How Counter-Strike: Global Offensive’s Economy Works

Counter-Strike’s weapon skins are as numerous as they are glamorous. The very best in tactical fashion, they’re bright, they’re weird, they’re occasionally very expensive. Some people don’t care for them, but a lot more do. They’ve been a remarkable success, so much so your rarest knives sell for more compared to Steam wallet’s cap of $500, and betting and trading sites are springing up all around the web.

I’m gonna be straight with you now; I love the weapon skins. I wish I didn’t – I’ve spent more cash than I’d like on stupid digital keys for stupid digital boxes. Some people know the CSGO economy and play it well. They earn money on rare knives, withhold crates until they’re discontinued and spike in price… they know what they’re doing, basically. Me? I’m not some of those people. I simply want an extremely pink, very ‘80s-disco’style Karambit Fade so I can look cool. Or rather, so I can see right now I look cool.

Counter-Strike’s cosmetic economy is a fascinating thing. A week ago, I opened a case and it dropped a knife. My first thought was that I really could trade it down with my old knife and get an improvement. I’m always wanting to obtain something better, something rarer.

A while back I saw an excellent talk by Bronwen Grimes, a specialized artist at Valve. Inside, she discusses how the little CSGO team implemented them economy with weapon skins rust trading site. She spoke in depth about how players value items and what Valve learned through the process. The first half is certainly caused by a specialized dissection of how they made the skins but the 2nd half is about player value and how a economy’s shaped itself. It even details what they considered for customisation before weapon skins.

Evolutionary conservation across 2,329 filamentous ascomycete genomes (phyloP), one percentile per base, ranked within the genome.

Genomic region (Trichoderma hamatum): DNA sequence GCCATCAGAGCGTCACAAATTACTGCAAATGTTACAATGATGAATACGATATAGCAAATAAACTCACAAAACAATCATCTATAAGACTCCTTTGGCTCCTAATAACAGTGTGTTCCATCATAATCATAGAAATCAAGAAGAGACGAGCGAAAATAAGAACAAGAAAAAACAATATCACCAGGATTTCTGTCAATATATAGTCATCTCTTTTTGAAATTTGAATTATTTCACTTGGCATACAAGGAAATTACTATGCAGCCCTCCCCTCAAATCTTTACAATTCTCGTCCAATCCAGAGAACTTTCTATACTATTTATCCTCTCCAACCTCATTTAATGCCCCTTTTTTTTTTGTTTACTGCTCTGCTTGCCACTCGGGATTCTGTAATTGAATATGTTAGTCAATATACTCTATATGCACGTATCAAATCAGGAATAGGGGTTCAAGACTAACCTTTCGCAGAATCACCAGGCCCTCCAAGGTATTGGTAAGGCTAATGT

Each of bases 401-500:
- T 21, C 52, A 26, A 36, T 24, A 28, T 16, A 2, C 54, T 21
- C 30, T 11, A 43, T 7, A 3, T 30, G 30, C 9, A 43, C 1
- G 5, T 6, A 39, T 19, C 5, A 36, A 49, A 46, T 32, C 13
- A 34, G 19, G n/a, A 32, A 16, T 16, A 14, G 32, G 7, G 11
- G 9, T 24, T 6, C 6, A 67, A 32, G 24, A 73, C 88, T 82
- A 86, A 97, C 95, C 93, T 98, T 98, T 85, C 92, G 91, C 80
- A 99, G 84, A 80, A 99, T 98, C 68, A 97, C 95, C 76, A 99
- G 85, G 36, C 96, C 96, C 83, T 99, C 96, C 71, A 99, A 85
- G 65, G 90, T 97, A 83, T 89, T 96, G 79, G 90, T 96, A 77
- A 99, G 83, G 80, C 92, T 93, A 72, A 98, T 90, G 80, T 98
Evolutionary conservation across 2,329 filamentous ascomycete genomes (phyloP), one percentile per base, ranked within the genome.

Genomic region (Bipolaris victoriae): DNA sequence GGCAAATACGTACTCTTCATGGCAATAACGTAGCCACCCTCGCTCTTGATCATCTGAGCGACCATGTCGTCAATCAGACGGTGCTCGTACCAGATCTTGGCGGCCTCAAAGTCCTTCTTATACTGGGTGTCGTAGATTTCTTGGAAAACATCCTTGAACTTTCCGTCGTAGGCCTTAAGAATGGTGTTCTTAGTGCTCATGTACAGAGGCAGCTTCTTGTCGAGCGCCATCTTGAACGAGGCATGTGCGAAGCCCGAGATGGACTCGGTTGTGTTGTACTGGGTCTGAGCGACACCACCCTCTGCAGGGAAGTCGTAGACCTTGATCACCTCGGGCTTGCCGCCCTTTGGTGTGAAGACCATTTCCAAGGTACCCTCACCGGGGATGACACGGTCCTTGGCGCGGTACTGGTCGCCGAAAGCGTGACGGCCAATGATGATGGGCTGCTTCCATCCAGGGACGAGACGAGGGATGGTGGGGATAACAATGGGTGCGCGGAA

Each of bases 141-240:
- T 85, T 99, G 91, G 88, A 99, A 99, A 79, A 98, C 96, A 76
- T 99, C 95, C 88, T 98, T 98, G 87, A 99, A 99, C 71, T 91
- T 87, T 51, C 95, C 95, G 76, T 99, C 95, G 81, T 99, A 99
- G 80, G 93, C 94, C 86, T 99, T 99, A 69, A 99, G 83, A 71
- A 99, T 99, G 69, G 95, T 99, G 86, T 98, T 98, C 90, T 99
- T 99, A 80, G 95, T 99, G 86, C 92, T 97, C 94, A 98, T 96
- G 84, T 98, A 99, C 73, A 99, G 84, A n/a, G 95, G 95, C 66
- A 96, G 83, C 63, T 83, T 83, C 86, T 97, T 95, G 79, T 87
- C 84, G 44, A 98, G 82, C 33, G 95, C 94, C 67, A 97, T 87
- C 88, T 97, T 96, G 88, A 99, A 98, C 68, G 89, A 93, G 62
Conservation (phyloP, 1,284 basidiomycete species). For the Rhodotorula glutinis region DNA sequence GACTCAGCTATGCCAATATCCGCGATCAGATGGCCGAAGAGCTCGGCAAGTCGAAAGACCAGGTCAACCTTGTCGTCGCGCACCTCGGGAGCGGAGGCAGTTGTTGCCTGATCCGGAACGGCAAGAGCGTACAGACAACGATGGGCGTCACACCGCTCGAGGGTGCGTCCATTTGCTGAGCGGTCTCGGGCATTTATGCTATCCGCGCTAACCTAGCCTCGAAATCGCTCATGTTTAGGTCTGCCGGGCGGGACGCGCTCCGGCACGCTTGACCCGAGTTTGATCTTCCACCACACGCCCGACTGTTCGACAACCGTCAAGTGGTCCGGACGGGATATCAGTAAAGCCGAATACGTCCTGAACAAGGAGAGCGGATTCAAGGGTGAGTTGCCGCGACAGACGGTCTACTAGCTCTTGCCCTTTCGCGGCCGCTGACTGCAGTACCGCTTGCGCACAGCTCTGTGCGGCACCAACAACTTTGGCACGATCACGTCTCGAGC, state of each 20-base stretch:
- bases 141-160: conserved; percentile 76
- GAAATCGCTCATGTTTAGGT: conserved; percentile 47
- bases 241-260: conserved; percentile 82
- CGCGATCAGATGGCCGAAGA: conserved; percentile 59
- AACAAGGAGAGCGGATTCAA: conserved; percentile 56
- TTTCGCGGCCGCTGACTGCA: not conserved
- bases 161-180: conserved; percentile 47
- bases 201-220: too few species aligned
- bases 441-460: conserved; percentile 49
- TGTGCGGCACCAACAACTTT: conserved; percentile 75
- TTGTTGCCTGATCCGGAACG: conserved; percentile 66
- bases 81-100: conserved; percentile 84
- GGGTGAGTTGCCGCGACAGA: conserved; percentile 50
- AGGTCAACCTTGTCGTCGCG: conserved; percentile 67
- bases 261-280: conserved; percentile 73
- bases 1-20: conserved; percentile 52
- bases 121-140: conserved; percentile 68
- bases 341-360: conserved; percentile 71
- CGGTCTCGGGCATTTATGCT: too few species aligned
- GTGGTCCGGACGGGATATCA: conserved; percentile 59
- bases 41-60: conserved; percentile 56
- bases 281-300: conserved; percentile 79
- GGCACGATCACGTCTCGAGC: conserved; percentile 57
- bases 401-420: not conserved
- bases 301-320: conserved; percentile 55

As an example, the team viewed player model customisation, entirely new weapons and cosmetic mesh changes for existing weapons (so, to be able to reshape the gun barrel, or the grip or the butt, etc.). They ruled out each of these. In Dota 2, you are able to always see your hero, so having a customisable character model is sensible – you get to appreciate it. But also for Counter-Strike, only other players get to see your character and the team found that plenty of changes to the models caused confusion. There were visibility problems and team-identification problems. The more skins were made, the more severe the situation would get. Entirely new weapons would cause major balance issues and push veteran CS players from the format that they loved. And though the team got quite far with the weapon mesh changes, they realised that the silhouettes became confusing and hard to identify. Weapon skins, however, seemed promising.

We all know now which weapon skins sell for astronomical prices and which don’t. We have a tendency to like the exact same items, the ones that are flashy and colourful, and thus we drive the prices of those cosmetics up. But that’s not what Valve initially predicted.

At first, Grimes’team done recreating hydrographic camouflages because they’re easier than you think to do as a beginner skin, and they imagined the CSGO community would value realistic-looking weapons more than, well, tacky-looking ones. I don’t utilize the word ‘tacky’to be mean – I’m the proud owner of a Blood in the Water scout, so y’know. Tacky, in this context, works. And that’s what Valve realised.

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